The atheistic claim that there is no truth and that love is just a biochemical reacton in the organic brain.

In fact, from an atheistic perspective you are simply a bag of chemicals.

(And if you say atheists have no beliefs, they just "lack belief in God" then such beliefs as you profess, whatever they are, don't have anything to do with atheism, so who cares?)

Anonymous said...

Do you have a quote for those claims Blair, because it sounds like you're making stuff up.

A-theism - without theism. If you want to quibble with definitions start your own blog.

What corrupts love and truth is exactly what is described in this post i.e. begging the question.

I have lots of beliefs as an atheist, I just don't believe that stone age tribal deities have much relevance to morality or goodness.

Prup (aka Jim Benton) said...

Welcome to the discussions, Blair. I see you have scattered brief comments through some of the earlier threads. (You might check out some of my posts on moraliy in the April and May archives. I don't check their comments often enough, so it might take me time to get back to you.)

I am surprised -- as I always am -- when a believer thinks that athiests "claim that there is no truth." In fact, the one most common trait among the athiests I know -- here and elsewhere -- might be a firm belief in truth, in the idea that truth is reached by examining the evidence, but coming as close as possibly to 'what actually happened.' (There are some 'post-modernists,' some of whom claim to be athiests, who would argue that 'all truth is subjective,' but none of the members here -- as far as I know -- would accept that. Certainly I would condemn it as an abysmal horror.)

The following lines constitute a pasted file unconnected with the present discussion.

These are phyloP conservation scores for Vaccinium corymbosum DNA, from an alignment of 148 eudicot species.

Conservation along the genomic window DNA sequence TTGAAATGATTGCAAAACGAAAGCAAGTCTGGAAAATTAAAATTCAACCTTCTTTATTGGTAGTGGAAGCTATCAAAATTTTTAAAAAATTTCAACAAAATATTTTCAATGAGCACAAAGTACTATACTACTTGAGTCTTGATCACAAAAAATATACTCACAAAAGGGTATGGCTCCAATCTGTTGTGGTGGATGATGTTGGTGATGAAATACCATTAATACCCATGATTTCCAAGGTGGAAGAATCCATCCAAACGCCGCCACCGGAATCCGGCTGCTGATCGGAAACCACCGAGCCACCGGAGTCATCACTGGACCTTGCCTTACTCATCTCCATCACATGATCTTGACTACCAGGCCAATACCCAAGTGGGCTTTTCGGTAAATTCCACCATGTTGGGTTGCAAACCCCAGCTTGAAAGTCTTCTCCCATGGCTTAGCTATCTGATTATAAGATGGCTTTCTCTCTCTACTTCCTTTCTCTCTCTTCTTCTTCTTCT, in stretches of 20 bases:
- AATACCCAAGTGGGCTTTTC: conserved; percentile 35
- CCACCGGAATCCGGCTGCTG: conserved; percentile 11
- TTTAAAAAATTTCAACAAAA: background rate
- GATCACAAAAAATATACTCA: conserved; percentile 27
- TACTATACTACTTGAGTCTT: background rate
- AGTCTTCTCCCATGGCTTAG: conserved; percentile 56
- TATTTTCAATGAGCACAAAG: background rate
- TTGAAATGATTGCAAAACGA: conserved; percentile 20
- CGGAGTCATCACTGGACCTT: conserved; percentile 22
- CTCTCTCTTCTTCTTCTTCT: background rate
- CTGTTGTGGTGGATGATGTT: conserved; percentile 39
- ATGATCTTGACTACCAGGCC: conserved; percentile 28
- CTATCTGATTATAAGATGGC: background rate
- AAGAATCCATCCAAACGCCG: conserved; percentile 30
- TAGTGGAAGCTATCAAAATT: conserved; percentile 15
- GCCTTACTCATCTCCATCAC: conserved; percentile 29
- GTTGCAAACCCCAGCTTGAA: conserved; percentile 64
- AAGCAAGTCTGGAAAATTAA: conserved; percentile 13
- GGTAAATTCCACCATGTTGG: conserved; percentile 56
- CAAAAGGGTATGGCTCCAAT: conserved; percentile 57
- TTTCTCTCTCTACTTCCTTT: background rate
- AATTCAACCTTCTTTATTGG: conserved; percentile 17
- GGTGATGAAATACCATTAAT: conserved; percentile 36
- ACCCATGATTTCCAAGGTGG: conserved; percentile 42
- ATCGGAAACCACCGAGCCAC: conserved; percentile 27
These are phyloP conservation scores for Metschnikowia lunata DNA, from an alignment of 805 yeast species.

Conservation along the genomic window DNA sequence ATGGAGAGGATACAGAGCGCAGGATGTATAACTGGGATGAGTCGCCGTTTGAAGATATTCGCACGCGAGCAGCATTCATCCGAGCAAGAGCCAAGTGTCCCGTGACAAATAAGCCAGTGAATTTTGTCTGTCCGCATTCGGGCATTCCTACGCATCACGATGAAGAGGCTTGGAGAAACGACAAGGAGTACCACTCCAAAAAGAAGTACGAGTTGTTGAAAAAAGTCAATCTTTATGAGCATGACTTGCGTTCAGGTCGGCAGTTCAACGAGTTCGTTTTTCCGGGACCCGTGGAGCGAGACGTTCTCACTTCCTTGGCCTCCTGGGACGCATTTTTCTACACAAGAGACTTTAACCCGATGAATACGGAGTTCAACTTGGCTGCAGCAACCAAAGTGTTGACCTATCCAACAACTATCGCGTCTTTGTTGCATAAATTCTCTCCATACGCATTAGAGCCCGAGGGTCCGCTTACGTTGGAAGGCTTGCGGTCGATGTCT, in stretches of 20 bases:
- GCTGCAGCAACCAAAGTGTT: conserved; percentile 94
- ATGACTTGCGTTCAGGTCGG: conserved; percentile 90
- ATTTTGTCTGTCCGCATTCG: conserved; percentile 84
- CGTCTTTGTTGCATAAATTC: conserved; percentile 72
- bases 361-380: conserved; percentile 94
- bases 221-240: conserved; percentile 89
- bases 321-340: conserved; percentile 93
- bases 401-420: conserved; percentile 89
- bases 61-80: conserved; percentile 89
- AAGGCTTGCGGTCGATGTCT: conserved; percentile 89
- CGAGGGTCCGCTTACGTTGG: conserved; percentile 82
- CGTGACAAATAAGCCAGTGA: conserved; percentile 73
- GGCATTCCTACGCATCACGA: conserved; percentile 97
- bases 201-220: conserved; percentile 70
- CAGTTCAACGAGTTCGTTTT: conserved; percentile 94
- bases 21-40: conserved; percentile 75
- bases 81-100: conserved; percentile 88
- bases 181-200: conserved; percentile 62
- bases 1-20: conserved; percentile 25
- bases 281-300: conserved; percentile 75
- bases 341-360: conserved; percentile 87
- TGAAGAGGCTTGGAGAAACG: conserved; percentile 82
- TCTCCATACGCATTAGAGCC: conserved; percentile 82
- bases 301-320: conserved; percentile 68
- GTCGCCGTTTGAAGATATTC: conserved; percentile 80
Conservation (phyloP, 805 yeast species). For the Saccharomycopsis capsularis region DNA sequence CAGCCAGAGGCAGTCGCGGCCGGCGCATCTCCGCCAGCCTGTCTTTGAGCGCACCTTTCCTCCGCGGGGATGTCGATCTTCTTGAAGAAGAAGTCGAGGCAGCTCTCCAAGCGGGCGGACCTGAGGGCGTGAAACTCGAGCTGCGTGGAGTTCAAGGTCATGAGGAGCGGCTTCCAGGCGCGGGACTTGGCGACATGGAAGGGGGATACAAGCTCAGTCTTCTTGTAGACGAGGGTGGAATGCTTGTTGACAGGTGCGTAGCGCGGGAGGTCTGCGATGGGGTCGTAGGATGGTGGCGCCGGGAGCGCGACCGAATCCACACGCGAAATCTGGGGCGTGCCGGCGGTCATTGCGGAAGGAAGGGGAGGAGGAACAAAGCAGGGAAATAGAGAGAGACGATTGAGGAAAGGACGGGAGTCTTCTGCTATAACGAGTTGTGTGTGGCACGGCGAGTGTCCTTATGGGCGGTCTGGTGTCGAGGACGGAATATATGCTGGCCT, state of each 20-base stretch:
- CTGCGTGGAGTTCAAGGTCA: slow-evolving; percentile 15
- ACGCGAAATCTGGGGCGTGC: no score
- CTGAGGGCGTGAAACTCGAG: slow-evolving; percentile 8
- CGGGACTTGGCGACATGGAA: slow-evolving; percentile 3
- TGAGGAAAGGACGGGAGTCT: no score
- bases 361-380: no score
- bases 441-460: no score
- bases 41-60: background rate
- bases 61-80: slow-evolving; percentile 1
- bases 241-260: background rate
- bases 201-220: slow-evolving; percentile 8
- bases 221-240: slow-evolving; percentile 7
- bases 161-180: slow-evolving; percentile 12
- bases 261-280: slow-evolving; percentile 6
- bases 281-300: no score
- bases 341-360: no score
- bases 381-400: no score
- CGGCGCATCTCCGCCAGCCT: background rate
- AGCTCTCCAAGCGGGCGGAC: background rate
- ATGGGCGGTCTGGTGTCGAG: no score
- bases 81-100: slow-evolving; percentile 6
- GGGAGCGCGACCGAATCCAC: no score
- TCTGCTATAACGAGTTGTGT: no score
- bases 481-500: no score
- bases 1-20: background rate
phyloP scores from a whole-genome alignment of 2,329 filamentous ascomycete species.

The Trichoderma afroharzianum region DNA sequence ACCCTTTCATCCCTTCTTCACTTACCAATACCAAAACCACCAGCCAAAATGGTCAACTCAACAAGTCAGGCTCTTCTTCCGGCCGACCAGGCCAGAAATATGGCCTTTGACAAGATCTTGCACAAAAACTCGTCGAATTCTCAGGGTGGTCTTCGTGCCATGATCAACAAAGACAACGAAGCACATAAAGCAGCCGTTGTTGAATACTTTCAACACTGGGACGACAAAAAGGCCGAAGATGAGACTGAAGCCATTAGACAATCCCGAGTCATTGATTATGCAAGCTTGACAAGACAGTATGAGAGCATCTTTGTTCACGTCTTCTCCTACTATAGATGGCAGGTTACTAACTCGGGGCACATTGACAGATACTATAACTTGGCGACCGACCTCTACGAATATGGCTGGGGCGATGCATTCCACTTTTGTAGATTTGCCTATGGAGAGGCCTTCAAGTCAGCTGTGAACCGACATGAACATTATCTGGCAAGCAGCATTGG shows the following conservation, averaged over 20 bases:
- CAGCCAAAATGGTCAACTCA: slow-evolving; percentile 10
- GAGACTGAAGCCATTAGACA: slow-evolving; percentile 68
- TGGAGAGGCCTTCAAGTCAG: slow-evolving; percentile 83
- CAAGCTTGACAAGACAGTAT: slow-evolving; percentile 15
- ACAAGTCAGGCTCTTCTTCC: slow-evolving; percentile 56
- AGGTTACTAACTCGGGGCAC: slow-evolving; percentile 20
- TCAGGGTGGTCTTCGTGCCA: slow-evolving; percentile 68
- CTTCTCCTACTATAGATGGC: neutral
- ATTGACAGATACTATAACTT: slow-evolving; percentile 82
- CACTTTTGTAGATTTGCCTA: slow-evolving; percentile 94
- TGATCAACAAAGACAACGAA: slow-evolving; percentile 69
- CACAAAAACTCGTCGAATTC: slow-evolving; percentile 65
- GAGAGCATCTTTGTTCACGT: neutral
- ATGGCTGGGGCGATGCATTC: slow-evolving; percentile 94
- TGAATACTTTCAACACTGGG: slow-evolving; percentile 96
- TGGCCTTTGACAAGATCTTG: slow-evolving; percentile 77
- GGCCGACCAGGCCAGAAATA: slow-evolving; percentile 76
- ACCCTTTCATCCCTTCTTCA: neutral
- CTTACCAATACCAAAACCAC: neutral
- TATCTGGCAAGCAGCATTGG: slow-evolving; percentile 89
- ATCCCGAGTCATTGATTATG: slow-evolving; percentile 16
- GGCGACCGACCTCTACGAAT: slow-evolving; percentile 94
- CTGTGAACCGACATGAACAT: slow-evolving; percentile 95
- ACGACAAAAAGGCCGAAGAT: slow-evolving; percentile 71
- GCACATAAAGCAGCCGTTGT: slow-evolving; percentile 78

It is, in fact, our love for the truth -- and our belief in the importance of truth -- that drives us to spend hours reading and researching the topics we do. (I have hundreds of hours of television backed up to watch, and the closing of a local bookstore has already added almost fifty mysteries, science fiction, and regular novels to my "read next" list. You think that even the most well-written books on theology and history would be as enjoyable as them?)

Remember, a lot of us -- not me, this time -- were firm believers in the truth of Christianity, were preachers of that 'truth' and began our researches specifically so we'd have more weapons to use in demonstrating that truth. Only we found, as we did our research, that it wasn't the truth, we found the contradictions, the lack of evidence for so many biblical events, the source of ideas we thought were original to Christianity.